October 2, 2020

How do perceptions of race equality differ among UK MPs?

Author:
Cameron Stocker, Parliamentary Panels Coodinator
The majority of Labour MPs believe statues of those involved in the slave trade or colonialisation should be removed, whereas the majority of Conservative MPs disagree.

This year has seen a lot of turbulence in the UK, and while Brexit and the global pandemic have been key talking points, so too has race equality.

Spurred on by the death of George Floyd, an African American man who was killed while being detained by Minneapolis police, protests were held throughout the UK to which people attended in droves. From Edinburgh to the streets of Westminster, thousands turned out to take a stand against racism.


MPs are split on whether people from BAME backgrounds have just as much opportunity to succeed in the UK.

Half (48%) of MPs believe that people from a BAME background have just as much opportunity to succeed professionally in the UK as their White counterparts. Similarly, half (53%) of MPs believe that BAME people have just as much opportunity to be elected as a Member of Parliament as white people.

Looking more deeply, we see that results differ significantly by party affiliation. Three quarters (72%) of Conservative MPs agree that BAME people have just as much opportunity to succeed professionally in the UK as white people, compared to just over one in eight (13%) Labour MPs. This result is aligned with whether BAME people have the same opportunity to become an MP as white people – four fifths (78%) of Conservative MPs agree they do, whilst only one fifth (18%) of Labour MPs would say the same.

The majority of Labour MPs believe statues of those involved in the slave trade or colonialisation should be removed, whereas the majority of Conservative MPs disagree.

The UK’s colonial history (and how it should be remembered) has also been an issue raised in recent months, brought to the forefront when the Colston statue was toppled in Bristol and thrown in to the harbour during the summer. One fifth (21%) of all MPs believe that statues of those involved in the slave trade or colonalisation should be removed in the UK, with over half (55%) of Labour MPs agreeing that they should be. Party affiliation has once again divided opinion, however, as no Conservative MP questioned agreed that the statues should be removed. In fact, nine in ten (91%) disagreed that they should be, including three fifths (62%) that strongly disagreed.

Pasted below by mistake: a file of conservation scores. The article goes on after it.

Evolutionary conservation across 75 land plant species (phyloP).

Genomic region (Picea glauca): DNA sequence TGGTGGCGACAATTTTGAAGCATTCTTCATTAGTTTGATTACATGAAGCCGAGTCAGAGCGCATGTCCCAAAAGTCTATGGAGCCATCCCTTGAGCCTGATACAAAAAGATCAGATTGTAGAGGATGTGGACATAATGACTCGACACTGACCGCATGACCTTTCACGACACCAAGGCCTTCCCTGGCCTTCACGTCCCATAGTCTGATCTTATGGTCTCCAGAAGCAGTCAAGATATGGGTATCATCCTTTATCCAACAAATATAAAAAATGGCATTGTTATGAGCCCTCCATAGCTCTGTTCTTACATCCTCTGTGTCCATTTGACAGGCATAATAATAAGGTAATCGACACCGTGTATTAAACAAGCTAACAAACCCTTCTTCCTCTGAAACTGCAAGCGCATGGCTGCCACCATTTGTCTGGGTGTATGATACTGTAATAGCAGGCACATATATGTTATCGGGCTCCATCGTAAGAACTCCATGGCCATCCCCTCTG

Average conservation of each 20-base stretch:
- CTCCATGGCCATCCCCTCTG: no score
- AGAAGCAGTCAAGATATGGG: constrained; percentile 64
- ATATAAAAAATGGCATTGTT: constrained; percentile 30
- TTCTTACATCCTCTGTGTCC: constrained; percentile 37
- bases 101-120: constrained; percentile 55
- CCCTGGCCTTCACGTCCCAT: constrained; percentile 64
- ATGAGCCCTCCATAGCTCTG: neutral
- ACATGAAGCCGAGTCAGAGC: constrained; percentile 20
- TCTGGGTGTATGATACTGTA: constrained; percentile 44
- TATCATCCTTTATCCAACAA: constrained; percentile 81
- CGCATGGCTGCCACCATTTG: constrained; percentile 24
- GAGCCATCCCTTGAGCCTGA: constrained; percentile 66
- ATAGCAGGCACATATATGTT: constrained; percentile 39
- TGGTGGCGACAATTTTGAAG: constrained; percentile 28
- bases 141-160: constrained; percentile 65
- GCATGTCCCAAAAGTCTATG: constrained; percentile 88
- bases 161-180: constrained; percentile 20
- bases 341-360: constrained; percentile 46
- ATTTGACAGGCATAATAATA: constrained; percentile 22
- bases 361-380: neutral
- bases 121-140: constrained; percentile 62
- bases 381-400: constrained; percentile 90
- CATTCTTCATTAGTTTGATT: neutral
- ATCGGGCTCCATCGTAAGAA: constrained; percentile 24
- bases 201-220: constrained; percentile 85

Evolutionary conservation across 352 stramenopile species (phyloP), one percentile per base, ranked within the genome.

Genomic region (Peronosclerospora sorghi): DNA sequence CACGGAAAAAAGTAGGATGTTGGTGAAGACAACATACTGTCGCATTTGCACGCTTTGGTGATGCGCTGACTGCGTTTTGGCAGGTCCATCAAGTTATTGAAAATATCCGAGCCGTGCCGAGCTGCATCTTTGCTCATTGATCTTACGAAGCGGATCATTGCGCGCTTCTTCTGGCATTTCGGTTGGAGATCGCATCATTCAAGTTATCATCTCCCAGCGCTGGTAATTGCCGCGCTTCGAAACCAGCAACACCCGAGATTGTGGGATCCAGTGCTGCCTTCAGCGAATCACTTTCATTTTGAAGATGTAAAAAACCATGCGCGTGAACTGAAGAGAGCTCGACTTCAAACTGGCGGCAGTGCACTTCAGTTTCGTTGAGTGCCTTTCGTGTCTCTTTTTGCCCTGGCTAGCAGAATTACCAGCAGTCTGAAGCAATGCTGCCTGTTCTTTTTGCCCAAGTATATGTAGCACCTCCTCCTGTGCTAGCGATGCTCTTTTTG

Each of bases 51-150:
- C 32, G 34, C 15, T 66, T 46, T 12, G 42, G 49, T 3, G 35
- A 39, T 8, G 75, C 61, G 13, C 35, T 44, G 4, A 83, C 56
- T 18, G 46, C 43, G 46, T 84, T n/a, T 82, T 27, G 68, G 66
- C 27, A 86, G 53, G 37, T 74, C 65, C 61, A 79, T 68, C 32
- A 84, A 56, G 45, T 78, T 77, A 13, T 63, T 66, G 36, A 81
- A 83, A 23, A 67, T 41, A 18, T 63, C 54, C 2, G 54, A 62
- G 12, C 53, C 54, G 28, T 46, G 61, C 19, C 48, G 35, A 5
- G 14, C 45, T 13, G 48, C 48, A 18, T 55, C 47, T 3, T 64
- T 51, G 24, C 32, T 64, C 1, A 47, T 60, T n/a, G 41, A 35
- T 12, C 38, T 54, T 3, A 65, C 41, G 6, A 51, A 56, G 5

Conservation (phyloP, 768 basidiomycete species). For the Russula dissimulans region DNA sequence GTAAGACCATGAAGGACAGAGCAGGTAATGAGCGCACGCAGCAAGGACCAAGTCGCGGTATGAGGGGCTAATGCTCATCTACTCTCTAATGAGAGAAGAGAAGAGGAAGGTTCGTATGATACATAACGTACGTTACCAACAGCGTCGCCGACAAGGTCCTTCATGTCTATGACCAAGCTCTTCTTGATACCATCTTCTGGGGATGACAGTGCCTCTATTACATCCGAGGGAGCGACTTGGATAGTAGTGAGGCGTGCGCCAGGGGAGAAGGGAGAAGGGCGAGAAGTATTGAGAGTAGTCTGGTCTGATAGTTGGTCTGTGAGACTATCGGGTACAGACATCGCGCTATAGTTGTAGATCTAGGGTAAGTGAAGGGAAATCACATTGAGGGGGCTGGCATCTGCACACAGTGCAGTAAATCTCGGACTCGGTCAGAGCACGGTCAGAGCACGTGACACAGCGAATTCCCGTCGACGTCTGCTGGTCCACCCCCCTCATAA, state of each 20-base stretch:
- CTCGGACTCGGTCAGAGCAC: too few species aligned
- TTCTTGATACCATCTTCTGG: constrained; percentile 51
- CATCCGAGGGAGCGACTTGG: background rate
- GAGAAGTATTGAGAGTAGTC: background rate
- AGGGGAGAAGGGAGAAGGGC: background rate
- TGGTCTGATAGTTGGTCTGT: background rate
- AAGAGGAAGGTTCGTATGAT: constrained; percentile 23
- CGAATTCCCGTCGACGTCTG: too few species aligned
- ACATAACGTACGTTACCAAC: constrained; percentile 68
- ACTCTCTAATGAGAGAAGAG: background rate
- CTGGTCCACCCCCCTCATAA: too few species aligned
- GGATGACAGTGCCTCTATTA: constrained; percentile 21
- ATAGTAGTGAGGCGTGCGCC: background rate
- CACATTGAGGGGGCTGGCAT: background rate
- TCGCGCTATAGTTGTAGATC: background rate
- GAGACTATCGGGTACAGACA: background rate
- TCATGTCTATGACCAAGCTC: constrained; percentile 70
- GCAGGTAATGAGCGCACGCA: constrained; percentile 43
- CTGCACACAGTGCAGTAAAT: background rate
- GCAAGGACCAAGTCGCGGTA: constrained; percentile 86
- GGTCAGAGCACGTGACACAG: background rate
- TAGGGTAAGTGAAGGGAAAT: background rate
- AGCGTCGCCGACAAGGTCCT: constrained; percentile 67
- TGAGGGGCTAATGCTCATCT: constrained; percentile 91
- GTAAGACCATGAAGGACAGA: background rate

We also asked MPs whether more should be taught in schools about the UK’s colonial history, which three fifths (59%) agreed it should be. When split by party, the results are not as jarring as those previously outlined, but they do still show a substantial difference in opinion. Two fifths (37%) of Conservative MPs agreed more should be taught on the subject within schools, whereas nine in ten (90%) Labour MPs agreed with the statement.

The vast majority of Labour MPs believe more should have been done by the UK Government to safeguard BAME people from the impacts of COVID-19.

News reports have declared that those from BAME backgrounds are at higher risk from COVID-19, so we asked MPs whether the UK Government should have done more to safeguard people in these communities. Half (46%) of MPs agreed that more should have been done by the Government. When split by party we can see that nearly all (96%) Labour MPs believe the UK Government should have done more, whereas only one sixth (14%) of Conservative MPs agreed.

We also asked MPs whether the UK Government should do more to combat racism in the UK. Three fifths (60%) of MPs agree that more should be done to combat racism, with nine in ten (92%) Labour MPs agreeing the government should do more. One third (36%) of Conservative MPs agreed that the UK Government should do more to combat racism, whereas a quarter (25%) disagreed.

When asked whether the recent Black Lives Matter protests in the UK were justified, as long as social distancing rules were followed, two fifths (42%) of MPs agreed they were. Looking more closely into the party splits, four fifths (78%) of Labour MPs agreed the BLM protests were justified, however only one sixth (16%) of Conservative MPs agreed. On the other footing, two thirds (66%) of Conservative MPs disagreed they were justified, whereas only one in ten (8%) of Labour MPs disagreed with this statement.

Savanta ComRes runs an industry-leading suite of parliamentary panels, helping clients to understand parliamentarians’ perceptions of their organisation, sector, communications and policy positions.


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